ASIATODAY.ID, DUBAI – PT PLN Nusantara Power agreed to a cooperation agreement with Korean Hydro & Nuclear Power Co. Ltd to conduct a feasibility study on developing nuclear power plants and small modular reactors with new technology in Indonesia on December 1 2023 in Dubai.
President Director of PLN Nusantara Power, Ruly Firmansyah, explained that after 2030, nuclear energy will be one of the best options to replace coal-fired steam power plants.
For this reason, PLN Nusantara Power is trying to achieve this by building long-term partnerships and strategies with South Korea in developing clean energy.
“We will carry out a feasibility study for a nuclear power plant project in Indonesia by adapting the small modular reactor technology that has been carried out by South Korea,” he said, quoted on Tuesday, December 5 2023.
For your information, cleaner and more environmentally friendly energy in the future will be increasingly needed, including nuclear power, which is now increasingly attractive to Indonesia considering that nuclear can become the electricity backbone in the future. The development of nuclear power is currently considered very prominent, it is safer, smaller and modular so it has an important role in the electricity generation landscape in Indonesia.
President of Korean Hydro & Nuclear Power Co. Ltd, Joo Hwang explained that his company is the only nuclear power plant company in South Korea and has comprehensive competence and expertise regarding the operation and maintenance of nuclear power plants.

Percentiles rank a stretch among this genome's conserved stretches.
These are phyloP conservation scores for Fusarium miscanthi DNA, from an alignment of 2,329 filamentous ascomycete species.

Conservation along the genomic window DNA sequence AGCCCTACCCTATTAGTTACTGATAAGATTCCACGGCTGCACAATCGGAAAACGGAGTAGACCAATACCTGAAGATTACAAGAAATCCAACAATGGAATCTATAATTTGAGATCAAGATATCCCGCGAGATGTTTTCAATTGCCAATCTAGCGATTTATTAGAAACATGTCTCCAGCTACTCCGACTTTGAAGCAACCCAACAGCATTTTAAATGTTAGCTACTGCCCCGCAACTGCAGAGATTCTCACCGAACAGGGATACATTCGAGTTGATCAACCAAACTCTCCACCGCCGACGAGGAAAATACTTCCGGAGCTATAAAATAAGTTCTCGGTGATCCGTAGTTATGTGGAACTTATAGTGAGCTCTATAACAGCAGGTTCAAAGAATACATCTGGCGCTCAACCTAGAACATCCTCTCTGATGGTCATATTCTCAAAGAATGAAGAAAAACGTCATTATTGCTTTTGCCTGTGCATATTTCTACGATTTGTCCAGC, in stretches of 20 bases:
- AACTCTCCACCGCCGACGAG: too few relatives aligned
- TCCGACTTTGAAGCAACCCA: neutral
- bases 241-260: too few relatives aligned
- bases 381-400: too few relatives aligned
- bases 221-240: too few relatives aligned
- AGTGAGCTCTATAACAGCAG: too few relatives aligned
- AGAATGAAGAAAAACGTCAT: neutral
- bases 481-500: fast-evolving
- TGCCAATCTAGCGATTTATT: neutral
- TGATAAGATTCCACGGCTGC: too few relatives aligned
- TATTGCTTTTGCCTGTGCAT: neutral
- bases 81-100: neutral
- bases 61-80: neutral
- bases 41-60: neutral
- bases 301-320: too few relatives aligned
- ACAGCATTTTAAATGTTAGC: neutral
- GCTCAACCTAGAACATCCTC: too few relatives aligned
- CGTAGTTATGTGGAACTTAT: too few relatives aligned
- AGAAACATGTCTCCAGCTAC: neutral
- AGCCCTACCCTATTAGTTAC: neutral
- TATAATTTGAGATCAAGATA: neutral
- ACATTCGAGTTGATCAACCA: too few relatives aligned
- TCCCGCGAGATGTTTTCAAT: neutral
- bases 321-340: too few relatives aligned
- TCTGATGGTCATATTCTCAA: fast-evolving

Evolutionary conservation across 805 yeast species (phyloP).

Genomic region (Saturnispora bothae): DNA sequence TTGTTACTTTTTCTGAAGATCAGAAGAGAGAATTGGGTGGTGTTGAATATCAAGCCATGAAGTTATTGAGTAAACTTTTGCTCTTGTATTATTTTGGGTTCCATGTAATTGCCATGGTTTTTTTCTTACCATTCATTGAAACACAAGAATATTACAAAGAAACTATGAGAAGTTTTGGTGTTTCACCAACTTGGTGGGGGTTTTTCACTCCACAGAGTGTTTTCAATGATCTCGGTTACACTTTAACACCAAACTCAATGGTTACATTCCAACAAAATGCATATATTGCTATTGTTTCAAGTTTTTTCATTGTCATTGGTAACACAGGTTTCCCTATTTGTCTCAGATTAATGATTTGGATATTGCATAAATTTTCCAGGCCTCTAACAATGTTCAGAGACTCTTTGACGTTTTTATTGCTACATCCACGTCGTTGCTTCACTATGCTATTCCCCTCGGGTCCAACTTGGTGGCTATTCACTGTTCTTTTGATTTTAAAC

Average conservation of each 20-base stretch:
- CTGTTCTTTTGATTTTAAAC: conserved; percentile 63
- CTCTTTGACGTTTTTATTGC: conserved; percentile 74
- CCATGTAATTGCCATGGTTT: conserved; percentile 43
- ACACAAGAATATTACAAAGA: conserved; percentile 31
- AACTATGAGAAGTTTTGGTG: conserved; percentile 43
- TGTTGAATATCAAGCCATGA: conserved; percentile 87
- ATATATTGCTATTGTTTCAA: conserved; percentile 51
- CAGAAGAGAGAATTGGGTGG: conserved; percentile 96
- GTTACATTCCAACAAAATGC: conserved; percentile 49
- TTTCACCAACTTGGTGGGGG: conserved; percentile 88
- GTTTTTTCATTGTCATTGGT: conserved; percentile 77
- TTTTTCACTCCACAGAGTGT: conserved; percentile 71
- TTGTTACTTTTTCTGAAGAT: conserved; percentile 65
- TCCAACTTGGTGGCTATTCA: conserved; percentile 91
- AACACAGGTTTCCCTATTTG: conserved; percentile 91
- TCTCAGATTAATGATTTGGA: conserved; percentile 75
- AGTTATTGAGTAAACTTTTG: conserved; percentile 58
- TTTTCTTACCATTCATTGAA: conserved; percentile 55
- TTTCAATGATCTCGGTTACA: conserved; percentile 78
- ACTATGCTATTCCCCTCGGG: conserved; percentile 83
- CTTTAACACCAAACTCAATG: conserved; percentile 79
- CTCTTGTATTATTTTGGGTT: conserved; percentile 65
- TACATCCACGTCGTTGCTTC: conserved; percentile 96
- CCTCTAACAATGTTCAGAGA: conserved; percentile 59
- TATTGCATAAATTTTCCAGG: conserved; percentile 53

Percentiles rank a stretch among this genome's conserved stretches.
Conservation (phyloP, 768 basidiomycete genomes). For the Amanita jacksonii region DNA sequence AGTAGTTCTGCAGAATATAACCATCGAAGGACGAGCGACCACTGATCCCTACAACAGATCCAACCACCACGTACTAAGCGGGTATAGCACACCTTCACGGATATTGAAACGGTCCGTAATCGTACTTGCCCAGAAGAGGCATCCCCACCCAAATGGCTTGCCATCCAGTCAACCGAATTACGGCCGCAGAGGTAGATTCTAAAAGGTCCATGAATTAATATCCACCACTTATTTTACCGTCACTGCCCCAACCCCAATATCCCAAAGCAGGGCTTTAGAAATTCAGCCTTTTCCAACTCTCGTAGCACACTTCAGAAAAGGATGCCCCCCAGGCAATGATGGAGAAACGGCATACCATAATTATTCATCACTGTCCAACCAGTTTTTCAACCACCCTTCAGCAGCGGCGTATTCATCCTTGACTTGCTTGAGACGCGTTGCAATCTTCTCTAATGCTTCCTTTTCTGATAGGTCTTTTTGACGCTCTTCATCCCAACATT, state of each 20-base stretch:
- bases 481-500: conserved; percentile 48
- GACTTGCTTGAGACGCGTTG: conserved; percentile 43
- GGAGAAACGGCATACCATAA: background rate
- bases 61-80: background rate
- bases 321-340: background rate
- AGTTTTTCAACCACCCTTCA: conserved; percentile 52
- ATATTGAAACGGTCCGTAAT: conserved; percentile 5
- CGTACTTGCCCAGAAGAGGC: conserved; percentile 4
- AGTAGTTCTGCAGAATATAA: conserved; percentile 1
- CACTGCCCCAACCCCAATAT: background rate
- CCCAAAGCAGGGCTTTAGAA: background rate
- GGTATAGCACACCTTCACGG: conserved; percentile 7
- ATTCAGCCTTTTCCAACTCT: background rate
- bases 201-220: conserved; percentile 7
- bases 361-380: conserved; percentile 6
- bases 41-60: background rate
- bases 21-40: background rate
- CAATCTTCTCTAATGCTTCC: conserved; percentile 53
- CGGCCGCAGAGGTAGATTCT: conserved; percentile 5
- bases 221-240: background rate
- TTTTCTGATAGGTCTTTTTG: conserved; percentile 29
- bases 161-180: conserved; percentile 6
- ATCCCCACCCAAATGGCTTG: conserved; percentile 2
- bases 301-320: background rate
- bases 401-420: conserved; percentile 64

“This includes operator training and qualification programs, handling nuclear fuel and materials, and licensing nuclear power plants,” he added.
Need International Cooperation
Meanwhile, Head of the National Research and Innovation Agency (BRIN) Laksana Tri Handoko said that there is a need for international cooperation to build a Nuclear Power Plant in Indonesia.
Handoko said that Indonesia would not develop nuclear energy instantly by purchasing one type of nuclear generator, but rather through collaboration with global partners based on joint development and joint cooperation.
“To realize and provide concrete support for the future development of nuclear plants in Indonesia, there is no other way except through international cooperation and collaboration,” he said at the GA Siwabessy Memorial Lecture in Jakarta.
According to him, this is also driven by Indonesia’s lack of flying hours in realizing the use of nuclear as a source of electricity generation, even though nuclear has been widely used in other fields.
“Because we don’t have that experience, we don’t have the knowledge, we don’t have the experience,” he continued.
He gave an example regarding the construction of a nuclear plant in China, which took up to 40 years to operate optimally.
“They have been developing it for almost 40 years, and it is only now operational, with such great support,” said Handoko.
It is said that Indonesia does not need to repeat the same process for up to 40 years to be able to have a nuclear plant.
“That is why international cooperation is key, especially in terms of experimental research,” he added. (AT Network)
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